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Sega Saturn price drops by $50

REDWOOD CITY, Calif., March 28 -- Sega of America announced Thursday it will lower the price of its Sega Saturn advanced videogame player by $50 to $249 April 1. Sega, which is facing strong competiton from the $300 Sony PlayStation, said strong sales convinced it to drop the price. It said the console, which is designed to run compact disks, has topped 3.5 million in worldwide sales with North American sales surpassing 500,000 with more than 25 million Sega Saturn games sold. Sega began shipping a $400 Sega Saturn player last May four months ahead of schedule. It lowered the price when Sony rolled out the PlayStation in September. Industry analysts have noted even before Sega's price cut that prices for the Saturn and PlayStation were unlikely to give either company much profit from sales. Instead, the machines are discounted in hopes of generating sales from the far more lucrative software side. Both the Saturn and PlayStation are powered by 32-bit chips designed to give players performance approaching computer workstations and arcade players. Sega also announced that Sega Saturn systems thatinclude the 'Virtua Fighter Remix' software will be reduced by $50 to $299. Tom Kalinske, president and chief executive officer of Sega of America, said the drop in price will broaden the market sufficiently for Sega to sell more than 1 million Sega Saturn systems in North America in 1996. Sega said it will release 30 games developed in-house for the Sega Saturn in 1996. Additionally, 150 Sega Saturn games developed by other companies are expected to ship this year.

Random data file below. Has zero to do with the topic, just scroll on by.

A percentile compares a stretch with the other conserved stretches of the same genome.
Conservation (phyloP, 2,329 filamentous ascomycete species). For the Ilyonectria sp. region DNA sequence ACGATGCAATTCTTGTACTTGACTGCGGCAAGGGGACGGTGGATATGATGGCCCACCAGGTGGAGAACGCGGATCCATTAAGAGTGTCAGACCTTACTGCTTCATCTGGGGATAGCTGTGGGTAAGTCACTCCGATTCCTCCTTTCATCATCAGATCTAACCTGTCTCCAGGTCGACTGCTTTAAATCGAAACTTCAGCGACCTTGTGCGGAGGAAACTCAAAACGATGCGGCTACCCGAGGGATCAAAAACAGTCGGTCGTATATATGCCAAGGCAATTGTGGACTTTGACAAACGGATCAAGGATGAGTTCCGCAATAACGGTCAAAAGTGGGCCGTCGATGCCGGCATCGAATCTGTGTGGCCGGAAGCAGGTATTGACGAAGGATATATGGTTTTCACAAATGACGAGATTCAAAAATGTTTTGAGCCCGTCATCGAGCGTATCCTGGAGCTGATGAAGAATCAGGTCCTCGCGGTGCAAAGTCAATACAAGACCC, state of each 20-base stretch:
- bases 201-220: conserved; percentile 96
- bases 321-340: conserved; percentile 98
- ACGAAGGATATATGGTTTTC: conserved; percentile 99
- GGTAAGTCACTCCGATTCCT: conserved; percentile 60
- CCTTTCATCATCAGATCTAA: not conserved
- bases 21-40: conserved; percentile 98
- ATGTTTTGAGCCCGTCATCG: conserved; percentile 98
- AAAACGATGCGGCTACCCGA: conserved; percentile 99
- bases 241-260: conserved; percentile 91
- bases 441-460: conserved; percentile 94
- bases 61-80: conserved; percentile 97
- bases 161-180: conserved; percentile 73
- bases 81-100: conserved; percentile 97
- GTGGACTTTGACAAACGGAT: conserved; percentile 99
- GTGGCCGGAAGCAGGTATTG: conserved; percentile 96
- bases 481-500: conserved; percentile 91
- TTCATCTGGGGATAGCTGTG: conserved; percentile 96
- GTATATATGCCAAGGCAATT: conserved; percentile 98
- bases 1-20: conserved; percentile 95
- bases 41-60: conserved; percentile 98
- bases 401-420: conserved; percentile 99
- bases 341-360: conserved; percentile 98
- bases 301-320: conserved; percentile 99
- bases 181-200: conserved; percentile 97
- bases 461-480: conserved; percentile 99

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Sega said its unit sales doubled from September to December and remained consistently strong throughout the first quarter. Sega also announced Thursday it has agreed with Japanese software distributor Softbank Holdings to form a joint venture to bring Sega's software to the personal computer entertainment software market. Called Sega Entertainment Inc., the company will also develop original programs for the PC based on Sega's properties. Kalinske said the home PC market will continue to grow and PC entertainment software will become more popular, but predicted videogame consoles such as the Saturn will maintain their dominance on TV sets for family room entertainment. 'Sega's mission is to deliver interactive entertainment wherever consumers want to be entertained, be it on a family PC in the home study or on a TV-based console system in the family room,' Kalinske said. 'Clearly Sega has the opportunity to leverage its arcade, Genesis and Sega Saturn game and character assets across the growing installed based of PCs in the home.' Kalinske said a test market of three Sega PC products in December generated strong response. 'We need a separate company and the expertise of Softbank to fully address the differences between the videogame console business and the home PC business -- hence Sega Entertainment,' he said. The new company will be headed by Shinobu Toyoda, who will be president and chief executive officer while retaining his position as executive vice president and chief operating officer at Sega of America. Sega Entertainment plans to deliver more than 20 PC entertainment titles from Sega's 1996 arcade, Saturn and Genesis lineups by Christmas. It will also develop original PC titles based on Sega properties such as Sonic the Hedgehog and Ecco the Dolphin to market in 1996.

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